I actually like the sound of "climate change wussies" but I'm going to stick with "selfish %$#@!" anyway.
However, the idea must have been rolling around in my head last night, because I woke up with this thought:
People who are working to slow global warming and to mitigate the climate change emergency are people who know that any "costs" involved in doing this will be miniscule compared to what it will cost if we don't stave off climate catastrophe. We've looked at Pascal's Wager, and we've made our decision. (See the video below.)
Our fear is grounded in deep care and concern for our children and their future. But where is the fear of climate change wussies grounded? I'm afraid it might now simply be a deep-seated fear of being wrong.
As I stated earlier this week, I would LOVE it if we climate change activists were wrong. The BEST NEWS IN THE WORLD would be finding out that the denialists were right. I would gladly trade my years of learning all this stuff, writing about all this stuff, crying about all this stuff for the news that it was all unnecessary.
Tragically, risk assessment won't let me give up. (Nor will my love for life.)
Risk = Probability x Magnitude.
Probability? It's already happening. Northern British Columbia's forests are orange, not green. Hells bells, even the cedars in my front yard are dying! University of British Columbia professor, Lori Daniels, says the death rate of cedars corresponds with the rise in average temperatures in the past few decades [pdf], and the ensuing longer dry periods and drought stress.
Scientists have been loathe to blame climate change for any one specific weather event — until now. According to a new computational approach, there's an 80% chance that climate change was responsible for the Russian heat wave of July 2010, which killed 700 people* and was unprecedented since record keeping began in the 19th century. "While the influence of climate trends on weather is recognized as 'loading the dice,' making extreme events more likely, individual events are still described in general terms of fitting patterns."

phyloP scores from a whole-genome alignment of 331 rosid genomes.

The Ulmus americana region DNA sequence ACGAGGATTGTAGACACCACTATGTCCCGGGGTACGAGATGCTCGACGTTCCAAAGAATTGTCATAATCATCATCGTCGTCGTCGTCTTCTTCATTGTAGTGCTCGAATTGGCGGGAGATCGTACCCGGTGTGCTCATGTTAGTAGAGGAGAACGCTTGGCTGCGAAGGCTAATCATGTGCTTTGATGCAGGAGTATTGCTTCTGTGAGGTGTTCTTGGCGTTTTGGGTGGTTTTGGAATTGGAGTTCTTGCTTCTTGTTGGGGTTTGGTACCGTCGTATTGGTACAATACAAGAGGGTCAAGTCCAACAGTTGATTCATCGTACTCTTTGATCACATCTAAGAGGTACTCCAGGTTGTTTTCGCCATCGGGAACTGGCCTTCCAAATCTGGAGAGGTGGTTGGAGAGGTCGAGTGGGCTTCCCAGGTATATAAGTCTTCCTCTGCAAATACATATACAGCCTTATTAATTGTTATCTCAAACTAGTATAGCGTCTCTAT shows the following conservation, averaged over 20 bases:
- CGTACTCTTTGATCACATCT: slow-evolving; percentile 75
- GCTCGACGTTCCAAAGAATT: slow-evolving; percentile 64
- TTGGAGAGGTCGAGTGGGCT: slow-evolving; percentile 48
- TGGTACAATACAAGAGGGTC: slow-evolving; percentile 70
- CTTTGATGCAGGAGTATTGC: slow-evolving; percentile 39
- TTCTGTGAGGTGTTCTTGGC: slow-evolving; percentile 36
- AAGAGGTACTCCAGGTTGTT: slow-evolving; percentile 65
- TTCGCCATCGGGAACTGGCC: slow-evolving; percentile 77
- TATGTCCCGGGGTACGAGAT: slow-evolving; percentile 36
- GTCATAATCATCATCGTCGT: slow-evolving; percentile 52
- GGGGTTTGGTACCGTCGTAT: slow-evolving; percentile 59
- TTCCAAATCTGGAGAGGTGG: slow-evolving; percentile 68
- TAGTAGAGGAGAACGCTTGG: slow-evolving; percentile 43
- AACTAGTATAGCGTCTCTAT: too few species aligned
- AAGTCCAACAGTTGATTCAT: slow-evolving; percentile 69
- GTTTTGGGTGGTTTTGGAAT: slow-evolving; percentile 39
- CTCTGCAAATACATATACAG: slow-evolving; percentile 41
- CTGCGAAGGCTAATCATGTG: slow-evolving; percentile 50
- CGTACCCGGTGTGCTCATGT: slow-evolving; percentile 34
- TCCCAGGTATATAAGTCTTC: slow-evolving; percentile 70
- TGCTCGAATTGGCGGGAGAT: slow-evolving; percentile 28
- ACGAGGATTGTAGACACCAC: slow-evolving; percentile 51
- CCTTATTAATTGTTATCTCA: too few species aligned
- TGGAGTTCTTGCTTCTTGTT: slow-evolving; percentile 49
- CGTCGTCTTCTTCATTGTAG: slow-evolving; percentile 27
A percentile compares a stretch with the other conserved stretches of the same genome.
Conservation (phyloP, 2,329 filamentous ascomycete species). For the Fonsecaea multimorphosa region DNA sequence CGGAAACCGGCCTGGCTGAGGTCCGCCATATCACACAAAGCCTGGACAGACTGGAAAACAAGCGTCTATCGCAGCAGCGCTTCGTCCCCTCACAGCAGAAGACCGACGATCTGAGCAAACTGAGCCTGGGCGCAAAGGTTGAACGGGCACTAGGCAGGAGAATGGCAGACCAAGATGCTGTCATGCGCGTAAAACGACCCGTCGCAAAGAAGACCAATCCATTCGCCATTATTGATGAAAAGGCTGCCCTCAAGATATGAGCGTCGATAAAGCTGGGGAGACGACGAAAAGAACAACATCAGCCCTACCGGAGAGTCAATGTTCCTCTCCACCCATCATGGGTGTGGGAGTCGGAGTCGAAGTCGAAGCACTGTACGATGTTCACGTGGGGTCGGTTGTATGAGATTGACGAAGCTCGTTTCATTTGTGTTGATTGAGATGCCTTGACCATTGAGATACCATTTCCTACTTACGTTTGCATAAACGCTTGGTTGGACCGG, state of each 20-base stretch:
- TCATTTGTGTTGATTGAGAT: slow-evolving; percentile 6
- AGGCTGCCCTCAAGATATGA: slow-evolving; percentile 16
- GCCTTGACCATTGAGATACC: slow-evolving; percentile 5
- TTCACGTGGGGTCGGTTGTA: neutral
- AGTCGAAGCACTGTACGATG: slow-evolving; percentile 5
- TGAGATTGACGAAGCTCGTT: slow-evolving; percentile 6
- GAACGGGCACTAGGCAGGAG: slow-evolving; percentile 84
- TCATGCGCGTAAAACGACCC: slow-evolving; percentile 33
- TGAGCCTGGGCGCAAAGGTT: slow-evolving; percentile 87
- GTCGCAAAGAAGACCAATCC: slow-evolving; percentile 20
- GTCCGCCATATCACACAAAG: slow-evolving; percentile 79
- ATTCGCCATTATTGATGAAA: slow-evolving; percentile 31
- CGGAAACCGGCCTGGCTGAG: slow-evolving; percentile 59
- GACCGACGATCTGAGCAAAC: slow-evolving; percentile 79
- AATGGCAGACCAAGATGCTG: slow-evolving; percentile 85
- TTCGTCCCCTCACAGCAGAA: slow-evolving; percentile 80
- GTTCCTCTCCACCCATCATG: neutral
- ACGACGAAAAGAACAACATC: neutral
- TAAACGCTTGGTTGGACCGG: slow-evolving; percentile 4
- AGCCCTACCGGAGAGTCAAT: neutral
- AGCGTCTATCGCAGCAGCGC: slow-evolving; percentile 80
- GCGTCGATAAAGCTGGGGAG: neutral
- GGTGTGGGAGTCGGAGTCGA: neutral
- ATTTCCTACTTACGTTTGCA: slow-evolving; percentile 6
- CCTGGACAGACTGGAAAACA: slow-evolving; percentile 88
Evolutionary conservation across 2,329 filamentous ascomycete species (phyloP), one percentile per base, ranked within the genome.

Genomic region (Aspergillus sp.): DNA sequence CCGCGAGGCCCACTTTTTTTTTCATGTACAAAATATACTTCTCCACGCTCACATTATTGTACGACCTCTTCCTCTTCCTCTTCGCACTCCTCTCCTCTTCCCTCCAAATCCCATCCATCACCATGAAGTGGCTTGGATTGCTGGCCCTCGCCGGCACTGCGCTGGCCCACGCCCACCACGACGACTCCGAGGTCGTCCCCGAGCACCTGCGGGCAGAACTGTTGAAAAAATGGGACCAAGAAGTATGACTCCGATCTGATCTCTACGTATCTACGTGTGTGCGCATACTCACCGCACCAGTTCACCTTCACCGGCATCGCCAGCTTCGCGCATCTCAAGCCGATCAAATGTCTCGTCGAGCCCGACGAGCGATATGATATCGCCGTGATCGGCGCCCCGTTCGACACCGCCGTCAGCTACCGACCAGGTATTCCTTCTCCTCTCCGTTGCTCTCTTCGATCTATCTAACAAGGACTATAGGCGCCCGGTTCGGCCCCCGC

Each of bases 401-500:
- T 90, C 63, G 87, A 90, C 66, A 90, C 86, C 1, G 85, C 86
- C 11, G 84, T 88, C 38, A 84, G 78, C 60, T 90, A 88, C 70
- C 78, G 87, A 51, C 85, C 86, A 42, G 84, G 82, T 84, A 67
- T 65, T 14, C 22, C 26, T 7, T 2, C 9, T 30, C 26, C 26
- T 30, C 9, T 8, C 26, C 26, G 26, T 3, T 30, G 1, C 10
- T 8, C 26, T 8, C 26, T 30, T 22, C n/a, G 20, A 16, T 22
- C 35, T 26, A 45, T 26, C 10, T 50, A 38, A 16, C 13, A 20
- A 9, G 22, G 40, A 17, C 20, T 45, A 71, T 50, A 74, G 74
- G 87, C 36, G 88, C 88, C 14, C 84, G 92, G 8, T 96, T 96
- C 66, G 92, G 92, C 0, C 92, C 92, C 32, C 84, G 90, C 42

And magnitude? Oh my gosh. This is where I get really upset. I can see denialists not looking out the window, not following the news, not giving a damn about the more vulnerable populations in the world who are already suffering from climate change-related disasters. But I cannot fathom them being unable or unwilling to look to their own (grand)children's future. Why do they not want the best for them? And by "best" I mean food and water security. Why are they willing to gamble with their (grand)children's future for the sake of giving up some creature comforts today?
Our generation (at least in EuroAmerican cultures) has had it the best of any generation in human history. Hands down, no argument. And that has turned us selfish and lazy — but do we truly not give a damn about the future? Are we just lacking in imagination, and can only picture more of the same for them (which belies complete ecological illiteracy, sorry)?
Or are most of us afraid? Afraid of the monster our culture has created. Afraid to admit to it, to face up to it. And afraid of the consequences of not facing up to it, but afraid to admit they've been wrong?
Alas, maybe I'm overstating my case. Perhaps they're all just selfish %$#@!, and this has nothing to do with fear.
Time for some soul searching on the part of climate change denialists. Some heavy-duty, what-do-I-truly-value soul searching. Some "what do I want my legacy to be" soul searching. Some "my parents don't control me anymore so why am I still afraid of being wrong" soul searching. Some "do I believe in heaven or karma" soul searching. Some Pascal's Wager soul searching.
And if, after all that soul searching, the denialists still want to deny, may they please do it over a beer at the pub, instead of in forums where they're going to look selfish and mean-spirited. Cuz don't forget, we're trying to safeguard the future for your (grand)kids, too.
p.s. Here's one flaw I see in Greg Craven's version of Pascal's Wager. Costs. How come building new coal-fired plants and digging new oil wells (and cleaning up after them) and putting in new highways is never considered "costs" — but doing stuff to protect the children's health and future is "costs." That just doesn't make sense.
* The heat wave in Russia in 2010 didn't kill 700 -- I really don't know where I got that number from. It's estimated to have killed 55,000!